We are nearly complete with the first initiative, streamlining our operating model, in which we have reduced management layers, and clarified roles across the organization. As a result, we have very good visibility toward approximately $100 million in gross savings in 2019, and cumulative savings of $130 million of savings through 2020. Second, we are targeting about $50 million of savings from simplifying our ATM product portfolio, and optimizing our manufacturing footprint. During the quarter, we took a big step forward by announcing a new product family, the DN series.

Our third initiative is to generate at least $70 million of savings from our services modernization plan through the year 2021. We've executed well on this initiative as demonstrated by the 490 basis points year-over-year gains to our non-GAAP gross service margins. Our fourth initiative is to reduce selling, general and administrative expenses by about $150 million through 2021. I'll provide a bit more context on these initiatives on subsequent slides, but will add that halfway through the year we are tracking to our plan.

We're also focused on improving our net working capital by approximately $100 million in 2019. We are tracking well toward this goal. In the second quarter, the company reduced net working capital as a percent of trailing 12 months revenue to 17.7% from 22.8% in the prior-year period. Our second-quarter performance marks the third consecutive quarter in which this metric has improved by more than 250 basis points year over year.

Finally, we continue to work on divesting noncore assets amounting to about 5% of annual revenue. During the second quarter, we divested our cash-in-transit business for banking customers in Europe, and we continued to action several other projects, which will likely reach resolution through the end of 2019 or the early 2020. Moving to Slide 5, I'll discuss the progress being made on simplifying our product portfolio. Those of you who participated in prior calls know that we reduced the number of ATM configurations we were selling in 2018, and we're targeting a further reduction of 30% for 2019.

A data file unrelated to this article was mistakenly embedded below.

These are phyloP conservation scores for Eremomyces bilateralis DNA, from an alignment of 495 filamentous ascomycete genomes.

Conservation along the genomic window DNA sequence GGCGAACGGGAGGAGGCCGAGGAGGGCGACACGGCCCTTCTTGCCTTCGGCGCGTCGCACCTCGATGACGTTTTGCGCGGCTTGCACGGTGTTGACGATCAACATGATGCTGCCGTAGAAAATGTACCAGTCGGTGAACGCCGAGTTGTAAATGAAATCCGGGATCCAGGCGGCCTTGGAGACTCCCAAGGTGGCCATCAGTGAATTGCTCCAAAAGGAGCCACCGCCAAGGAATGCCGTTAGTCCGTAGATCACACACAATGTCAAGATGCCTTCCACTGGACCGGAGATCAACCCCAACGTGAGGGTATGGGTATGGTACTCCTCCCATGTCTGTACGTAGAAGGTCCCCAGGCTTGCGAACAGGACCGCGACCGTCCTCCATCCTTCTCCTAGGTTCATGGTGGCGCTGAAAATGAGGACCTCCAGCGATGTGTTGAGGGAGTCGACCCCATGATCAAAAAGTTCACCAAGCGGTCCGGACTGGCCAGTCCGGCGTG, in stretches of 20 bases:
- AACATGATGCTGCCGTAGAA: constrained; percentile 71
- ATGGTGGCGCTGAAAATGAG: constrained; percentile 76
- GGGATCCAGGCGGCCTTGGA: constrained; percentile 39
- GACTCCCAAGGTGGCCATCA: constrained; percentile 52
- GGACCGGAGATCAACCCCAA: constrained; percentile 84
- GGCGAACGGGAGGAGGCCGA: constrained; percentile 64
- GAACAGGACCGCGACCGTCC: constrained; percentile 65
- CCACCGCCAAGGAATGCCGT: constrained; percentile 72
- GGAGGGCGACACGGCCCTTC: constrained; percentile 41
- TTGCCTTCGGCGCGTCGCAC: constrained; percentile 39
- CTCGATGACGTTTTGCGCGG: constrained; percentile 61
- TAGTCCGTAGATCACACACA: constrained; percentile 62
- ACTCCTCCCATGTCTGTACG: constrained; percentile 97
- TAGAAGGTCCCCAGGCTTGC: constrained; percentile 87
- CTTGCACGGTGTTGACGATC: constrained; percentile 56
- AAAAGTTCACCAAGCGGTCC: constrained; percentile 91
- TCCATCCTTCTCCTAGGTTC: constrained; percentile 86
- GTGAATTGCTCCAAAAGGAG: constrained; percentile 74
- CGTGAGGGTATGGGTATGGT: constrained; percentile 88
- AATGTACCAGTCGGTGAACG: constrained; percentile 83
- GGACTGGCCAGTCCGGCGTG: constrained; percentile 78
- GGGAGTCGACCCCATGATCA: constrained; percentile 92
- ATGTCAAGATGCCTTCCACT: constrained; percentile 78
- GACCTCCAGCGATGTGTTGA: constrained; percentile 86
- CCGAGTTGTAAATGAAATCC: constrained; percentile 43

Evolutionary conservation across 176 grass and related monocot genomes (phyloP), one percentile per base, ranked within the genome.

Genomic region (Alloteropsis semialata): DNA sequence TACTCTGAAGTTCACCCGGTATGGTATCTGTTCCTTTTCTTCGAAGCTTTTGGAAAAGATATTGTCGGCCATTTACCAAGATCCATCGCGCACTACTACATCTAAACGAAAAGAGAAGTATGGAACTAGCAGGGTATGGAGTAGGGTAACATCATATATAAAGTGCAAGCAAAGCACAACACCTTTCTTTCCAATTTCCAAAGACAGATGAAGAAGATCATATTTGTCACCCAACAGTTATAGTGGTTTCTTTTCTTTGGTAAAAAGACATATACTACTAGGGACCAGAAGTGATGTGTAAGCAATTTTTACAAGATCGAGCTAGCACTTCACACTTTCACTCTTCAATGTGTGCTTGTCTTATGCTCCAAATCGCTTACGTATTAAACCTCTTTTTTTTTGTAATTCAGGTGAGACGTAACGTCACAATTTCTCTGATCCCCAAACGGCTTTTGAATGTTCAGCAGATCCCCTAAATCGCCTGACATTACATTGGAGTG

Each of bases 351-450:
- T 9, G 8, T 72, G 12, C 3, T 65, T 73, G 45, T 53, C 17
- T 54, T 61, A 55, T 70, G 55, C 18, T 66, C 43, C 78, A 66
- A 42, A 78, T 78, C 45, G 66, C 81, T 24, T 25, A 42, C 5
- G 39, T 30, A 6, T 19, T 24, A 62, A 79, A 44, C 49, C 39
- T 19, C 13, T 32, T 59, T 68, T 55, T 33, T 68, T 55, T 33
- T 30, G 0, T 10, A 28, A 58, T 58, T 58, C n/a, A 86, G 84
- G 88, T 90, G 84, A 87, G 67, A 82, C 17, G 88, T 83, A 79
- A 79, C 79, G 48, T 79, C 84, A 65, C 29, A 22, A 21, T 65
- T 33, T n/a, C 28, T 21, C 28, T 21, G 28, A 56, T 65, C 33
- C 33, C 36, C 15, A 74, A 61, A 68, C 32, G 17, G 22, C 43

This enabled the company to streamline our supply chain, and we have really benefited from a reduction in lead times. We continue to optimize our manufacturing footprint by consolidating subscale facilities, and shifting production to lower-cost locations. Those actions, along with our bidding discipline, are driving meaningful product gross margin expansion for the quarter and year-to-date. Looking to the future.

We are enthusiastic about delivering the next generation of banking solutions, which we've branded the DN series. This product family is the culmination of meaningful investments in consumer research, design, engineering resources, and tooling. Key benefits and features of the DN series include: improving ATM availability and performance using advanced sensor technology, machine learning and connectivity to the DN AllConnect engine; facilitating automated cash management via next-generation cash recycling technology; integrating the Vynamic software suite, which includes integration with mobile devices, and support for biometrics; providing a clear modular upgrade path for our customers as their needs to evolve; simplifying and streamlining our supply chain, and offering a longer-term path to substantially standardizing our platforms globally; increasing note capacity, processing power and improved security in a smaller footprint. The DN series also offers increased flexibility for personalization and branding.

We have received strong positive feedback from 18 different customers who are piloting these terminals in 13 countries. On Slide 6, we've provided an update of our services modernization plan. Since launching this initiative in the third quarter of 2018, we have upgraded more than 20,000 customer touch points, which were generating a higher volume of service calls, and required more spare parts. Our actions are driving a performance benefit to our customers and financial benefits to DN.